The inside chassis of the 9090 is very nicely laid out with a 4-section tuning capacitor and dual-gate MOS-FET used as an RF amplifier. There are three discrete IF stages with ceramic filters and three limiter stages. There is also a phase-lock-loop IC stereo multiplex decoder that, when activated, senses noise in the audio signal (radio) and filters it out. It is automatically disengaged when the stereo signal is strong.
The power amp is direct coupled and powered from a dual-polarity supply. When reviewed by a prominent audio magazine of the time the Sansui 9090 produced 143 wpc at 0.2% total harmonic distortion (THD) and mid frequency levels. Even at 20 Hz and 20kHz extremes it output 132 and 138 wpc respectively. THD at the rated output of 110 wpc was rated at 0.2% but measured at 0.065%. Wow!
There are some issues to be aware of if you’re considering purchasing a Sansui 9090 (or 9090DB for that matter). The solder joints for the tuning dial lights as well as the meter lights tend to fail over the years and need to be re-flowed. That means that swapping out old bulbs for new bulbs won’t always solve the problem. The selector switches can get really dirty and cause all sorts of problems as well. Cleaning them should be a top priority if anything isn’t working properly (even the dial lights).
The dial lights also can be problematic due to a bad wafer pad in the selector switch and some owners modify them so that they will stay on all the time. If the fuse is blown, the bulbs are burned out, or the lamp holder solder joints are bad, the mod won’t make difference though. Here is a thread on the mod over at AudioKarma. Also, this modification is for the 8080 and 9090 only. It doesn’t apply to the 9090DB or 8080DB.
Sansui issued a bulletin modification in 1976 to address an issue with the F-2547 driver board. In short, a serious failure can occur which can damage both the receiver and your speakers if the issue is not remedied. Fortunately this can only occur under certain somewhat rare circumstances. One is when you run both the A and B speakers simultaneously. Most 9090’s have probably had this fixed (definitely the units manufactured after April, 1976). You can tell if the mod has been done if the driver board has fuses in plastic sleeves. If it does then it has been done. You can find a thread on the issue HERE. The original bulletin is HERE.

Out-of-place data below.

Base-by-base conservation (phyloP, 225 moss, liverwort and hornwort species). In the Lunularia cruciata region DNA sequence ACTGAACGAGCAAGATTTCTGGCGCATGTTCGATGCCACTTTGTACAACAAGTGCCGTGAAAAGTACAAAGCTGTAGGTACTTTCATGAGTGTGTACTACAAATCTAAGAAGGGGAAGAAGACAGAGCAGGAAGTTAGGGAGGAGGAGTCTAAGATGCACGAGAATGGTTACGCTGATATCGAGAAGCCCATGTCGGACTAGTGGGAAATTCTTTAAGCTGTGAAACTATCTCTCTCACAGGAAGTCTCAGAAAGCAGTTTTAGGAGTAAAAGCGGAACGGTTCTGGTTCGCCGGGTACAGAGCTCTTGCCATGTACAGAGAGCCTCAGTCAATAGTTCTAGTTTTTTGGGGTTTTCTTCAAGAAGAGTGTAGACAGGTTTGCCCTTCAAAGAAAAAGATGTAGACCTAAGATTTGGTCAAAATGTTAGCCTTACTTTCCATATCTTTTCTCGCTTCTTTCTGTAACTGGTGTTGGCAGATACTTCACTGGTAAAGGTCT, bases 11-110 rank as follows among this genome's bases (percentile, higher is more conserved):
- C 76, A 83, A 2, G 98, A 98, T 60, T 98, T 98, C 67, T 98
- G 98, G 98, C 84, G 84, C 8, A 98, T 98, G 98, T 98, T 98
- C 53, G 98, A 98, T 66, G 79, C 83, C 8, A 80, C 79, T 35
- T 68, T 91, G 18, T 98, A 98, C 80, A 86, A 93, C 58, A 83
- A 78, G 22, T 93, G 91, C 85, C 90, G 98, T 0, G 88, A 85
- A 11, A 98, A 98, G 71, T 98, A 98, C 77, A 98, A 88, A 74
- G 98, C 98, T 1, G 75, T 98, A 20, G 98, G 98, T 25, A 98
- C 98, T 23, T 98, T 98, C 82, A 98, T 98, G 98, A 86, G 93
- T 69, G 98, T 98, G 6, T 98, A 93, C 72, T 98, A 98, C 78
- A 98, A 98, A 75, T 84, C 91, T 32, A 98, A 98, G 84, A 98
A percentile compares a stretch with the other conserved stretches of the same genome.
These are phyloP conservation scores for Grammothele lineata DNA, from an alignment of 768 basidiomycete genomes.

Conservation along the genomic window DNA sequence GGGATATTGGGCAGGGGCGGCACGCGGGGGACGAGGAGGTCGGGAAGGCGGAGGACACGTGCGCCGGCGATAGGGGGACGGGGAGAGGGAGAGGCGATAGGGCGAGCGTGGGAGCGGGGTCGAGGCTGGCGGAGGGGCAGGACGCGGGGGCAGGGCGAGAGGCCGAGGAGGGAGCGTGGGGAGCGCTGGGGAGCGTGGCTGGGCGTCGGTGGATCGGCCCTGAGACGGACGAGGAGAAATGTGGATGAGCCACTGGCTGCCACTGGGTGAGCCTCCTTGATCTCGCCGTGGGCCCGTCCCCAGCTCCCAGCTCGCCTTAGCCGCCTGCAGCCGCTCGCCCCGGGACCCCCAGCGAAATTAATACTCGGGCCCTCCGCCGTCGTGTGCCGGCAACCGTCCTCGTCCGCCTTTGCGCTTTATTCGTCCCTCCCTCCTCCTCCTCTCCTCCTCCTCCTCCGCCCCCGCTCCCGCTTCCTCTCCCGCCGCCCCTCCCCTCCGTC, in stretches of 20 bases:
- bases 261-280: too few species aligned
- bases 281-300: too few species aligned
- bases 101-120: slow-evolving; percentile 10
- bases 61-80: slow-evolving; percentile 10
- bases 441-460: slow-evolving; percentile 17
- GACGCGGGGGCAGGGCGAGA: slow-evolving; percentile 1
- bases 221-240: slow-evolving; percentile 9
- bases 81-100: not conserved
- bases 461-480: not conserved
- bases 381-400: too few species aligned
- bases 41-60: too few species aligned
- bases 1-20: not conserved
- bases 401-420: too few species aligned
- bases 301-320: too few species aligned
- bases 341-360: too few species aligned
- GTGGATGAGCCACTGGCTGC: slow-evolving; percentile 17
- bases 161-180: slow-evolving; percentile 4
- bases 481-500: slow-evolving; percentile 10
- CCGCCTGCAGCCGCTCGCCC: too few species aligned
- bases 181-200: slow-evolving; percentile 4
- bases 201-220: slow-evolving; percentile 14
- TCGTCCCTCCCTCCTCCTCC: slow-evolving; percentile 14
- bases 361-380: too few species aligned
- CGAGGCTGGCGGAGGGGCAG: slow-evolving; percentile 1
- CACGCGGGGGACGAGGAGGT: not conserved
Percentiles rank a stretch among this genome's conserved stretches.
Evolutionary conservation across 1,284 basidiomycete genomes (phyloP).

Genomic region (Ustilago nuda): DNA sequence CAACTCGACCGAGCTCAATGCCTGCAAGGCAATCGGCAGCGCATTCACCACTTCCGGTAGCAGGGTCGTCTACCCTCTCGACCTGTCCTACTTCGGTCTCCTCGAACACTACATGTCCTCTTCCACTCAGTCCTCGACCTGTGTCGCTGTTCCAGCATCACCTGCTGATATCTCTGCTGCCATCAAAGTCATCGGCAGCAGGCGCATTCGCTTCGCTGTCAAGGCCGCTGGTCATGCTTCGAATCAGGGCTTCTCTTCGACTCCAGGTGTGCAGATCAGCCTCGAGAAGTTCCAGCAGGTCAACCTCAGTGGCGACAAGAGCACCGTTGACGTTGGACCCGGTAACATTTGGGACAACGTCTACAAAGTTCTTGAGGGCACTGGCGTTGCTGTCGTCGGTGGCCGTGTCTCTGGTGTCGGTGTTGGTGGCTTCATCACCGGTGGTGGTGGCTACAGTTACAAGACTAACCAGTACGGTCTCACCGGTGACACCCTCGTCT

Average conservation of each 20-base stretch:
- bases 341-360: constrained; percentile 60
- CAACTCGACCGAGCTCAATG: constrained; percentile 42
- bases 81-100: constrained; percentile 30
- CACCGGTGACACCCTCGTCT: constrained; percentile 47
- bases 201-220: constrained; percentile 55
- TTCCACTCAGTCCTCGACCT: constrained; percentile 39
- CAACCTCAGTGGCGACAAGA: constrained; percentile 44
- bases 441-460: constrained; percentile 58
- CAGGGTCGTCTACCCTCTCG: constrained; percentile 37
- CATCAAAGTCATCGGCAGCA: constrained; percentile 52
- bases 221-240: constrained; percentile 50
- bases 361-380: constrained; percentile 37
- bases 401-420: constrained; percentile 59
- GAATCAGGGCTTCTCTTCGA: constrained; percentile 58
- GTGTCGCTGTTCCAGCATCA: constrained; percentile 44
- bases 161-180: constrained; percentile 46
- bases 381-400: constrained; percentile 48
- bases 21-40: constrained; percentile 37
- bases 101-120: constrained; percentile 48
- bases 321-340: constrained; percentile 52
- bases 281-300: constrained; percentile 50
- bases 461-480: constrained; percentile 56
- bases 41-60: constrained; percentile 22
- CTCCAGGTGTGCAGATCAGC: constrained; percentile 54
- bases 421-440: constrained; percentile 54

If your inclined to work on your Sansui 9090 yourself there are multiple kits available on eBay:
The back panel has three large heat sinks at the center with triple sets of speaker terminals to their right to isolate them from the low level inputs on the left. The 110 watts per channel can easily power most any speakers including those with low efficiency. It also has two AC outlets – one switched and one not.
The inputs on the back allow for connection of two tape decks, an AUX, and a phono. That’s right – just one turntable can be connected to the 9090. The 9090DB allowed two turntables to be connected.
Should you buy the 9090DB or the 9090? Well, it seems as though the 9090DB is more common, hence, more readily available. But, the Dolby circuitry is known to cause some issues in the 9090DB and repairing them is not easy (or cheap). I also like the appearance of the front panel on the 9090 better than the 9090DB. The 9090DB does have a bit more power and two phono inputs but for my money I would buy the 9090.
At the time it was made the Sansui 9090 receiver had an excellent price to performance ratio. Today the 9090 is many multiples of its 1975 price of $750 but still retains its price to performance ratio. It is definitely a holy grail receiver for collectors and audio enthusiasts.